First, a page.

Are Lilies Poisonous To Cats?

If you love lilies, you should read this 🙀

are lilies poisonous to cats

You love how lilies brighten up a room, but if you just brought a new cat home, you might be wondering: Are lilies poisonous to cats?

Lilies can be extremely toxic to cats, according to Ashley Callihan, a veterinary nurse with DodoVet. So if your cat takes a bite out of one of these flowers, it’s a medical emergency and you should get him to the vet immediately.

How are lilies poisonous to cats?

It turns out that every part of the lily plant is poisonous to cats.

“This includes the plant itself, pollen and even water that is inside of a vase of lilies,” Callihan told The Dodo.

The toxic effects lilies have on cats vary depending on which type of lily you’re talking about.

“Different types of lilies cause gastrointestinal (GI) upset, acute kidney failure and even heart arrhythmias that can be fatal,” Callihan said.

Lilies that cause GI upset

These are the types of lilies that can cause issues like vomiting, diarrhea and other irritation:

  • Calla lilies
  • Peace lilies
  • Philodendrons
  • Dumb cane

Lilies that cause kidney failure

These are the types of lilies that can cause acute kidney failure:

  • Easter lilies
  • Tiger lilies
  • Stargazer lilies
  • Asiatic lilies
  • Daylilies

Lilies that can cause heart issues

According to Callihan, lily of the valley flowers are the ones that cause fatal heart problems in cats.

“Lily of the valley flowers contain cardiac glycosides, which cause vomiting, various cardiac arrhythmias, hyperkalemia, lethargy, weakness and even death when ingested in large enough quantities,” Callihan said.

Symptoms of lily poisoning in cats

Lily poisoning in cats will look a little different depending on the type of lily your BFF comes in contact with. But symptoms of lily poisoning can include things like:

  • Dehydration
  • Increased thirst
  • Increased urination
  • Vomiting
  • Hypersalivation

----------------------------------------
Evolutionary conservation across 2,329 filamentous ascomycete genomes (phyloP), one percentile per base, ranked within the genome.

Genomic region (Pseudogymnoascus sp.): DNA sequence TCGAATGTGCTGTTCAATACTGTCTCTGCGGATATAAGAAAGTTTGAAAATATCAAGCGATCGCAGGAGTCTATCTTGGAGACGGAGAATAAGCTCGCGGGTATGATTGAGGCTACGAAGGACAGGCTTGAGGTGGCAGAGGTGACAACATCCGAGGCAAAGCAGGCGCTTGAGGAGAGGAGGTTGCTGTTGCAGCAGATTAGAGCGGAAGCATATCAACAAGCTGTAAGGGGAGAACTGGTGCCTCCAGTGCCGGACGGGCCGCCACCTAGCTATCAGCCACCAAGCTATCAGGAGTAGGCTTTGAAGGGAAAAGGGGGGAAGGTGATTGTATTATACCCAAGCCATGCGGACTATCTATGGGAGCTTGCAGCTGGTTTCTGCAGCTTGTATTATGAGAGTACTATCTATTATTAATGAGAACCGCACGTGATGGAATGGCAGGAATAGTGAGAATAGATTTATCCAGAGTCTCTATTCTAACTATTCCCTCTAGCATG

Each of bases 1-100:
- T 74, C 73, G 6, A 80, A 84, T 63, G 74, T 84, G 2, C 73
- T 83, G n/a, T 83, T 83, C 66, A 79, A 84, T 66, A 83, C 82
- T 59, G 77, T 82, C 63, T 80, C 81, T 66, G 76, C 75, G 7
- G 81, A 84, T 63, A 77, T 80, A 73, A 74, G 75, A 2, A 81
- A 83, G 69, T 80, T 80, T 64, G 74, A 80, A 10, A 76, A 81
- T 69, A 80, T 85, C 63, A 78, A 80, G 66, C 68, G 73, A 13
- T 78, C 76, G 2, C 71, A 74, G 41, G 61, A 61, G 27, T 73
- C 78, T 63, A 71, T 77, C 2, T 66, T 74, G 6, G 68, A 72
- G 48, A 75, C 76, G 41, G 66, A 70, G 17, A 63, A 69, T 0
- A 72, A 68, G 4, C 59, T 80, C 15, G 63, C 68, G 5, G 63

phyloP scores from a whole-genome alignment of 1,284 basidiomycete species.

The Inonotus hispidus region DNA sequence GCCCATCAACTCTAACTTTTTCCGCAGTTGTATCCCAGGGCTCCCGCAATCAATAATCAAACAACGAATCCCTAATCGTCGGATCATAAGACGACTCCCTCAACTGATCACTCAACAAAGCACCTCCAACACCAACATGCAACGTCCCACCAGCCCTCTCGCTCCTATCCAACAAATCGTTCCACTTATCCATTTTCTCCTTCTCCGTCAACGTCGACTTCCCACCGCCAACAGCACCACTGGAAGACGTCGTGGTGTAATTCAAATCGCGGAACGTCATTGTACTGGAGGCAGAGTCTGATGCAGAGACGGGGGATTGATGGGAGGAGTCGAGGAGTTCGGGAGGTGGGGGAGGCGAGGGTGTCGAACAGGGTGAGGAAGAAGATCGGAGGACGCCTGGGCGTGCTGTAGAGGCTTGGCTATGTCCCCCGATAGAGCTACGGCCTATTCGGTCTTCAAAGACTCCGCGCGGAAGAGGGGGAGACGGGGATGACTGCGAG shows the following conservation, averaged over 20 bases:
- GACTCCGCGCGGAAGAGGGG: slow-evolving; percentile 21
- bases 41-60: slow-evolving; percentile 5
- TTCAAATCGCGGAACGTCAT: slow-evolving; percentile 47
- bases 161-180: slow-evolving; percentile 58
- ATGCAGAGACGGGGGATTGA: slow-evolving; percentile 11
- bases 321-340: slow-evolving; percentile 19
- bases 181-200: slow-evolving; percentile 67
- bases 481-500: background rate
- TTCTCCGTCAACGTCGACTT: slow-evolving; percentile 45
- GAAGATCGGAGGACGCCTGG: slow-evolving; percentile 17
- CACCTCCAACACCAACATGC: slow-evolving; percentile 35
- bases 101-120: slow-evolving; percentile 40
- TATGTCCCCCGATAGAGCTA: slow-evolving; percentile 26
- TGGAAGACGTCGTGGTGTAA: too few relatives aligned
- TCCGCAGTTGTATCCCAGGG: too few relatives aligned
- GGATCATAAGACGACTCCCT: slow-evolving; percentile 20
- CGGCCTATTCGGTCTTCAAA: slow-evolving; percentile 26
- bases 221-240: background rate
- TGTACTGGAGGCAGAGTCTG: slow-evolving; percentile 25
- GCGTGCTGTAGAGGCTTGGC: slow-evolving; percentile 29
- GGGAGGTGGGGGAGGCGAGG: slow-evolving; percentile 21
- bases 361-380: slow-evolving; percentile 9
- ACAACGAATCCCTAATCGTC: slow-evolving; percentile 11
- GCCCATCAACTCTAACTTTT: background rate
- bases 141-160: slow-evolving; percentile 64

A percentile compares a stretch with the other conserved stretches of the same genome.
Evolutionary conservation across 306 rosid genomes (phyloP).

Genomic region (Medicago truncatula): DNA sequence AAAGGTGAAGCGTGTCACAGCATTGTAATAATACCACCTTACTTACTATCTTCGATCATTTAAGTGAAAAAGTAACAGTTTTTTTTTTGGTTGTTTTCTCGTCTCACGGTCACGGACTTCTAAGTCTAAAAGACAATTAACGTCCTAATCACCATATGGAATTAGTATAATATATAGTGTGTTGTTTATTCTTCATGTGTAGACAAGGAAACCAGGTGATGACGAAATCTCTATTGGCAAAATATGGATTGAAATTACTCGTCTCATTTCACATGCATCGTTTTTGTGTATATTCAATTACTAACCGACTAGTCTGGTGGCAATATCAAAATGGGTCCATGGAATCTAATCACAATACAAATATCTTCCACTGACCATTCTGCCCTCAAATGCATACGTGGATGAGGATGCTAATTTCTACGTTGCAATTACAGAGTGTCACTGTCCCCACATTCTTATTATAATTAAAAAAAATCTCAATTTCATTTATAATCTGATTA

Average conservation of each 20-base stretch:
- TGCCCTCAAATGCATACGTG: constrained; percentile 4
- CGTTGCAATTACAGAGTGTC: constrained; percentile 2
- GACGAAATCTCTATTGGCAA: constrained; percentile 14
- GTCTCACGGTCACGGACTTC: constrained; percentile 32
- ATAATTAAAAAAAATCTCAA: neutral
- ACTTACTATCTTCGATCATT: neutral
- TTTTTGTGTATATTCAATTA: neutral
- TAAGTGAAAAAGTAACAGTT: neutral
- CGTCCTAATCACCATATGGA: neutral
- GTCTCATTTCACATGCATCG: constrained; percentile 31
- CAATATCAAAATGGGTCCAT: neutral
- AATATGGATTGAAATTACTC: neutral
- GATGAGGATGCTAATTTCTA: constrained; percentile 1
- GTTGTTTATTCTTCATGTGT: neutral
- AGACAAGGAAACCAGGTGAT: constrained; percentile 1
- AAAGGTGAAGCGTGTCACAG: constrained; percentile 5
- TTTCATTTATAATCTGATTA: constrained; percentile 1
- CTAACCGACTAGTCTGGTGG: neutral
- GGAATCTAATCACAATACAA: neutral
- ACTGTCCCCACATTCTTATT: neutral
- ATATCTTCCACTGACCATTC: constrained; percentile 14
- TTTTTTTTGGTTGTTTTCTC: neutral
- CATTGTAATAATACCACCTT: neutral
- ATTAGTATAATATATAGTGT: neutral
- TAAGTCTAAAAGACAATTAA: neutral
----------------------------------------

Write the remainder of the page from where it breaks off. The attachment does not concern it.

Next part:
• Lack of appetite
  • Decreased energy level
  • Cardiac arrhythmias (aka an irregular heartbeat)
  • Seizures
  • Weakness

“Depending on which lily they ingest, symptoms can start showing in as little as 30 minutes, and signs of kidney failure can show in as little as 12 hours,” Callihan said.

So if your cat’s been around lilies and starts showing any of these symptoms, bring him to the vet ASAP.

How to treat lily poisoning in cats

“The faster you’re able to get your cat to your veterinarian’s office or an emergency vet, the better prognosis your cat has,” Callihan said.

There are several things your vet will do to treat your cat’s lily poisoning, like inducing vomiting, administering IV fluids and absorbing the toxins in his GI system, among other things.

Any time your cat comes into contact with something poisonous, you should bring your cat to the vet.

You should also call the hotline for the ASPCA Poison Control Center at (888) 426-4435 to find out if there’s any other immediate action you should take.

How to prevent lily poisoning in cats

It’s not enough to just keep lilies in a place where your cat can’t reach them — it’s best to keep them out of your house entirely.

“If your cat gets the pollen on themselves and licks it off while grooming, that small act is something that could lead to disaster,” Callihan said.

And if your cat does come into contact with lilies, just make sure to get him to the vet ASAP since they’re poisonous to him.

Want access to a vet 24/7? With DodoVet, you can connect via video chat, phone or text with an empathetic veterinary expert who can help you be the best pet parent you can be. Say goodbye to Dr. Google and have all your pet parent questions answered anytime, anywhere. Learn more here.